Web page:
Ethical consumerism is the practice of buying products and services produced in a way that the process creates a minimum or no harmful impact on society and the environment. It is a type of consumer activism based on the concept of dollar voting. It is a form of political activism based on the premise that purchasers in markets consume not only goods but also, implicitly, the process used to produce them. It is practiced through the buying of ethically-made products that support small scale manufacturers and local artisans while protecting animals and the environment, and boycott’ products that exploit children as workers, are tested on animals, or damage the environment. By choosing certain products over others, or even whether to purchase at all, consumers can embrace or reject particular environmental and labor practices and make other value claims based on the ethical values they hold.
Ethical consumerism entails two key shifts in how markets are conceived. First, consumer goods once thought of as objects without a history, are redefined to include the ethical (and unethical) decisions made in the production process. Second, the act of consumption itself becomes a political choice, not unlike voting, so that democratic values come to be exercised in the market.
The term “ethical consumer”, now used generically, was first popularised by the UK magazine Ethical Consumer, first published in 1989. The idea of using consumption as a lever of political change is rooted in boycotts organized by social movements against products, firms, and even countries, including opposition to apartheid in South Africa and the military junta in Myanmar (Burma). Ethical Consumer magazine’s key innovation was to produce ‘rating tables’, inspired by the criteria-based approach of the then-emerging ethical investment movement. In general, ethical consumerism seems like a great way of giving back to the environment: by buying from only from companies that practice ethical standards, you are not only supporting that way of producing goods but you’re also practicing a more sustainable lifestyle.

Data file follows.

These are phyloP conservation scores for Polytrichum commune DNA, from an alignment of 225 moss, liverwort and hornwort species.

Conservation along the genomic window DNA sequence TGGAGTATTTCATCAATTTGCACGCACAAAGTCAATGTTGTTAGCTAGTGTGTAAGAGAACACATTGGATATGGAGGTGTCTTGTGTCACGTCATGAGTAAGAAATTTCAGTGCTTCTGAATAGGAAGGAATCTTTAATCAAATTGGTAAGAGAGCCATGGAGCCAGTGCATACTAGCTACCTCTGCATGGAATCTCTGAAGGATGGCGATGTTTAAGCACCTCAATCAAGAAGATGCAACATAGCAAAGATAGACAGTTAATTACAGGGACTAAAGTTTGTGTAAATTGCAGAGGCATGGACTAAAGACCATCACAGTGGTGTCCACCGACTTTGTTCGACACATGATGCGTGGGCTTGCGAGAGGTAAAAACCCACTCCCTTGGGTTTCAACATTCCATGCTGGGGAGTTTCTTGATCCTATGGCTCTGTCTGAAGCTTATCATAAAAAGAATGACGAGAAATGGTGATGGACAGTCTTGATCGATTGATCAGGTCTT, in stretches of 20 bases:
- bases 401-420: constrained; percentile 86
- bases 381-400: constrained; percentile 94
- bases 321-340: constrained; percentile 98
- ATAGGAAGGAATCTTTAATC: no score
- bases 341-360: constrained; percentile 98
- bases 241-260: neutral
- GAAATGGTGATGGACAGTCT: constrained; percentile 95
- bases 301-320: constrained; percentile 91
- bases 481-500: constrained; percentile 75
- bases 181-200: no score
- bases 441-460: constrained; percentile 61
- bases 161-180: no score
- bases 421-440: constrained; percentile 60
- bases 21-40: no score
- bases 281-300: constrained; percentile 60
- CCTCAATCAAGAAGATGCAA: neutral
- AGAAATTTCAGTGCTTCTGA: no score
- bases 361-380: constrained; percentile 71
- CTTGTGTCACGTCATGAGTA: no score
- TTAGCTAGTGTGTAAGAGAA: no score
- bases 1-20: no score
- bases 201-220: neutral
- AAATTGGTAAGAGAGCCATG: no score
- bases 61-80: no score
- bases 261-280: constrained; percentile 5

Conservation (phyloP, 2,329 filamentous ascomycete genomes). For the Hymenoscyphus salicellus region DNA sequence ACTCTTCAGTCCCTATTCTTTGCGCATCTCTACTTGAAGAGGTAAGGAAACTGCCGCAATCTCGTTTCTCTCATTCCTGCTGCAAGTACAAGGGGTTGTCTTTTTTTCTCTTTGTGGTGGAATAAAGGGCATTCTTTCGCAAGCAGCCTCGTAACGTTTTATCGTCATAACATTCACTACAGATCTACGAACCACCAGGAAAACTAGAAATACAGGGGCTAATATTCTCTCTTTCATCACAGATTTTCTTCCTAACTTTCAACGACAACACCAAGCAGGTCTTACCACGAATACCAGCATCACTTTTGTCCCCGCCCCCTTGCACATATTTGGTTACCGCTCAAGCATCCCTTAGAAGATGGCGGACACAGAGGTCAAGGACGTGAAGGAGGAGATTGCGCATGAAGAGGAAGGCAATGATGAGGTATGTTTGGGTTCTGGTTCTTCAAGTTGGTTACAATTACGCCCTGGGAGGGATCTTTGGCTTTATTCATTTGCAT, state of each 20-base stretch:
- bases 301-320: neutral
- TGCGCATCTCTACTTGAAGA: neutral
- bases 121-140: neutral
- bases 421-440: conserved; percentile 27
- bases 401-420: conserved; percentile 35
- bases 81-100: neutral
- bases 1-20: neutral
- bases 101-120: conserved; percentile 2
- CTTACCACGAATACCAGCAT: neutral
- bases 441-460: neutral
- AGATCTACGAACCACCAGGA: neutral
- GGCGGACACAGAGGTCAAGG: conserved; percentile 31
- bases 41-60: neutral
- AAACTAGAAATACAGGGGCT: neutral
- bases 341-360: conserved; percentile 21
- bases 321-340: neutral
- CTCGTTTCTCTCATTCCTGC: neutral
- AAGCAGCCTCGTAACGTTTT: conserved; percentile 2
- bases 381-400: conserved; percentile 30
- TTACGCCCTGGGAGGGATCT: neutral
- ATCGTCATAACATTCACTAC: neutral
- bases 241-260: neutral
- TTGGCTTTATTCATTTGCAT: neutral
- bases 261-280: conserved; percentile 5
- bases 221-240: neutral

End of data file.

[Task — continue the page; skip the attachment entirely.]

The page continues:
Ethical Consumerism is all about choosing goods that are ethically sourced, ethically made and ethically distributed. Ethical Consumer’s rating tables awarded companies negative marks across a range of ethical and environmental categories such as ‘animal rights’, ‘human rights’, and ‘pollution and toxics’, empowering consumers to make ethically informed consumption choices and providing campaigners with reliable information on corporate behavior.
Areas of concern
Overall, even though ethical consumerism seems good in practice, it can actually be detrimental. Ethical Consumer Research Association, the alternative consumer organization, collects and categorizes information of more than 30,000 companies according to their performance in five main areas, composing the Ethiscore:
- Environment: Environmental Reporting, Nuclear Power, Climate Change, Pollution & Toxics, Habitats & Resources
- People: Human Rights, Workers’ Rights, Supply Chain Policy, Irresponsible Marketing, Armaments
- Animals: Animal Testing, Factory Farming, Other Animal Rights
- Politics: Political Activity, Boycott Call, Genetic Engineering, Anti-Social Finance, Company Ethos
- Product Sustainability: Organic, Fairtrade, Positive Environmental Features, Other Sustainability.